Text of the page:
Tate today published the Annual Report for 2018/19.
This was another successful year, with 8.2 million visitors across our four galleries. We also achieved a combined following of 9.9 million on Instagram, Facebook, Twitter and Pinterest and 19 million people visited our website.
The Tate collection was enhanced by 668 works with a collective value of £18.1 million. We added works by women artists from the 17th century to the present, from Mary Beale to Lubaina Himid and Mona Hatoum. We also acquired Yinka Shonibare's important installation, The British Library. To the international collection we were pleased to add three paintings by the renowned, indigenous Australian artist, Emily Kame Kngwarreye. Tate also announced a new fund to support the staging of live works from our collection.
We have one of the most ambitious lending programmes in the museum and gallery sector. Last year, we lent to 154 venues in the UK and to 153 venues abroad – a total of 1,579 works of art. Works went to a record number of countries, 31 in all, including Brazil, Chile, Estonia, Japan, Mexico, Oman, Poland and Russia. Over 1.2 million people around the world visited touring exhibitions from the collection.
A significant moment in the year came with the appointment of Anna Lowe to Tate’s Board as Tate’s Youth Engagement Trustee. Anna is the youngest serving Trustee at a national museum or gallery in the UK. We also launched Tate Collective for sixteen-to-twenty-five-year olds with an offer of £5 tickets to our temporary exhibitions. To date over 100,000 have joined.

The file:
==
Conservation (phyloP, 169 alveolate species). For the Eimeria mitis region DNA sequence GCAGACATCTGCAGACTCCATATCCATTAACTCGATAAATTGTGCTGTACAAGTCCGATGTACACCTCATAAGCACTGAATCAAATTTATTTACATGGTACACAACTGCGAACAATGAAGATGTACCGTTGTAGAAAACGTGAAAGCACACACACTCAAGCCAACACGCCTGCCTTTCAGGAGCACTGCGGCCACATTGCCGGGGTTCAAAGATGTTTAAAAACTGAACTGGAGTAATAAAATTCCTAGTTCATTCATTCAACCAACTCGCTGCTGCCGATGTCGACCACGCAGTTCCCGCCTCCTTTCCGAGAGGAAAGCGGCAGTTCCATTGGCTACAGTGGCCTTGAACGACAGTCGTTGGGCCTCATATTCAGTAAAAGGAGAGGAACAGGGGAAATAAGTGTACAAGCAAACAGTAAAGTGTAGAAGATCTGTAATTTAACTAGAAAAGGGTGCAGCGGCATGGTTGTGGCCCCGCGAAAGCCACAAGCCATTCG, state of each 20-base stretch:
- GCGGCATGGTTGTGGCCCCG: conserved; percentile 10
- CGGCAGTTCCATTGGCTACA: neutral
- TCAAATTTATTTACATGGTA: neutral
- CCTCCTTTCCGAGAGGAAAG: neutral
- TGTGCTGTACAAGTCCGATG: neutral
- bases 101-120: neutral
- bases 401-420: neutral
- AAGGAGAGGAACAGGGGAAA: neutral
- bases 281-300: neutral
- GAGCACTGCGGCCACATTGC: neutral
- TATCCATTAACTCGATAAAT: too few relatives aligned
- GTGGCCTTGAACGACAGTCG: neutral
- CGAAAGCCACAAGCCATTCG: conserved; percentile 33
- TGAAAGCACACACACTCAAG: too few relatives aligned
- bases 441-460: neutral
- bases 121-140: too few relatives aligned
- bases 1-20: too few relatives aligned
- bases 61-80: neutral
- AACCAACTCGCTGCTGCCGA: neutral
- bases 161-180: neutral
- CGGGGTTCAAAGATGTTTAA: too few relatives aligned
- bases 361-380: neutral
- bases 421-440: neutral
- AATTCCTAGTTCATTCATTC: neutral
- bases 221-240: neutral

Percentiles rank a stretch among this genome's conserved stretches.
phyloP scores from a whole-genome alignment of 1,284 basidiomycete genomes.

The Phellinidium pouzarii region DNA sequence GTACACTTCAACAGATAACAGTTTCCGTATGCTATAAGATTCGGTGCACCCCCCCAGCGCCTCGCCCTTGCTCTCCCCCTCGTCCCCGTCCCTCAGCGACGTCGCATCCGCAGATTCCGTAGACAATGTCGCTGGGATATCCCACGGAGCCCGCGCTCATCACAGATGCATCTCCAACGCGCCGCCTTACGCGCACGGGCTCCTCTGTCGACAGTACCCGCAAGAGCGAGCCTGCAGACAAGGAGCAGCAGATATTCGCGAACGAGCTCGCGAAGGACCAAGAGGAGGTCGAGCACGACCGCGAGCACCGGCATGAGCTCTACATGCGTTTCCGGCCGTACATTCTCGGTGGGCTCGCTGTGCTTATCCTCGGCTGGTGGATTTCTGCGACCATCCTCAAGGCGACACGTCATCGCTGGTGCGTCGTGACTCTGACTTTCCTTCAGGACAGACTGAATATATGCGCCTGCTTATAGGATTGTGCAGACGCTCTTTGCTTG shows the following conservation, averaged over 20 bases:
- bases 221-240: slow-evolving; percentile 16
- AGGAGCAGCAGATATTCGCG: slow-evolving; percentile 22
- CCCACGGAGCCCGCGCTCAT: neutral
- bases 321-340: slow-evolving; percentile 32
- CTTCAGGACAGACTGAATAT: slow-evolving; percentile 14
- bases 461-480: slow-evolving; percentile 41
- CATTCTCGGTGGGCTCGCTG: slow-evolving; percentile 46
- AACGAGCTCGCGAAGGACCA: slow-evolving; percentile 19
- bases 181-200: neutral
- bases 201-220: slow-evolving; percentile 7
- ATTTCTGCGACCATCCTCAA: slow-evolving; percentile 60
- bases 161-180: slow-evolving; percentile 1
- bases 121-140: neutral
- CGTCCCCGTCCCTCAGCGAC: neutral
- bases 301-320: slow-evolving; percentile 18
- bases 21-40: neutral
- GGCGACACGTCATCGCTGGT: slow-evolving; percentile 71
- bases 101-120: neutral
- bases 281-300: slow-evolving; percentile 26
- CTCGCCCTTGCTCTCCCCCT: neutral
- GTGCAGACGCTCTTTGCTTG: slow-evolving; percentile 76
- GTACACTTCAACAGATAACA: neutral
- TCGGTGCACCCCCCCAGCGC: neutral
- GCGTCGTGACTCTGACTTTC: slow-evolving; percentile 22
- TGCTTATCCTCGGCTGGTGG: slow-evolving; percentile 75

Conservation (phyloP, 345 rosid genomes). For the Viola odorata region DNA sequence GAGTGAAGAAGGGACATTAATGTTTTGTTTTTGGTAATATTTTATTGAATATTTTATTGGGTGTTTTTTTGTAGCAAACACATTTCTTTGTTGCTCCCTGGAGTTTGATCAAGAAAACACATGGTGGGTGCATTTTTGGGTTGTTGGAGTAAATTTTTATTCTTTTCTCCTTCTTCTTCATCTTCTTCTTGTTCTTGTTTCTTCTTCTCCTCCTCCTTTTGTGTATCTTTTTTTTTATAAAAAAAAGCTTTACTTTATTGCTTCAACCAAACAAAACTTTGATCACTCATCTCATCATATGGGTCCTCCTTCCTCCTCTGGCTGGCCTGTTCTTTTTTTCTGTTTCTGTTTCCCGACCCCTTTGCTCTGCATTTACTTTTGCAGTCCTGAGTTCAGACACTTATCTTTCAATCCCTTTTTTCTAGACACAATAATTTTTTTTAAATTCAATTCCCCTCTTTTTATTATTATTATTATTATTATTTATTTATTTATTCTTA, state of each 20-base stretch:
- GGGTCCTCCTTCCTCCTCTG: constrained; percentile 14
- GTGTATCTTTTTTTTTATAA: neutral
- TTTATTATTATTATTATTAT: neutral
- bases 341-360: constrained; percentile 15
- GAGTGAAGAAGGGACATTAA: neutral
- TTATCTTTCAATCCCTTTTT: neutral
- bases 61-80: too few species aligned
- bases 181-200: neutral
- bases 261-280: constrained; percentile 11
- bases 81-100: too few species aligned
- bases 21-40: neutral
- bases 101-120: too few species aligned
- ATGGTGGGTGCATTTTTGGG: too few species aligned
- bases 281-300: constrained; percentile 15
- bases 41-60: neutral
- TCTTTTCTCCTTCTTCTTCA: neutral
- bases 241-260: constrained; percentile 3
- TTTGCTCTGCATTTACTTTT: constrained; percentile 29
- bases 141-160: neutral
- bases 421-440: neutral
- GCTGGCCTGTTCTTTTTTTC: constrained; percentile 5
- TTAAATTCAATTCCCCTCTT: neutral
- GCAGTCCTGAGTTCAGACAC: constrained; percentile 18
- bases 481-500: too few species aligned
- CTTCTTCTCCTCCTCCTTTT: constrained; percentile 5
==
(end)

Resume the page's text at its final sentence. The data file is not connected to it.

Another highlight of the year was the launch of the Hyundai Tate Research Centre: Transnational. This will significantly impact research activity across our galleries - from exhibitions and displays to caring for and building the collection - and will connect us even more deeply with many institutions and colleagues around the world.
Across the four galleries, we mounted many exceptional exhibitions. Among them we presented the work of Anni Albers, Anna Boghiguian, Pierre Bonnard, Tania Bruguera, Edward Burne-Jones, Don McCullin, Pablo Picasso, Vincent van Gogh and Francesca Woodman.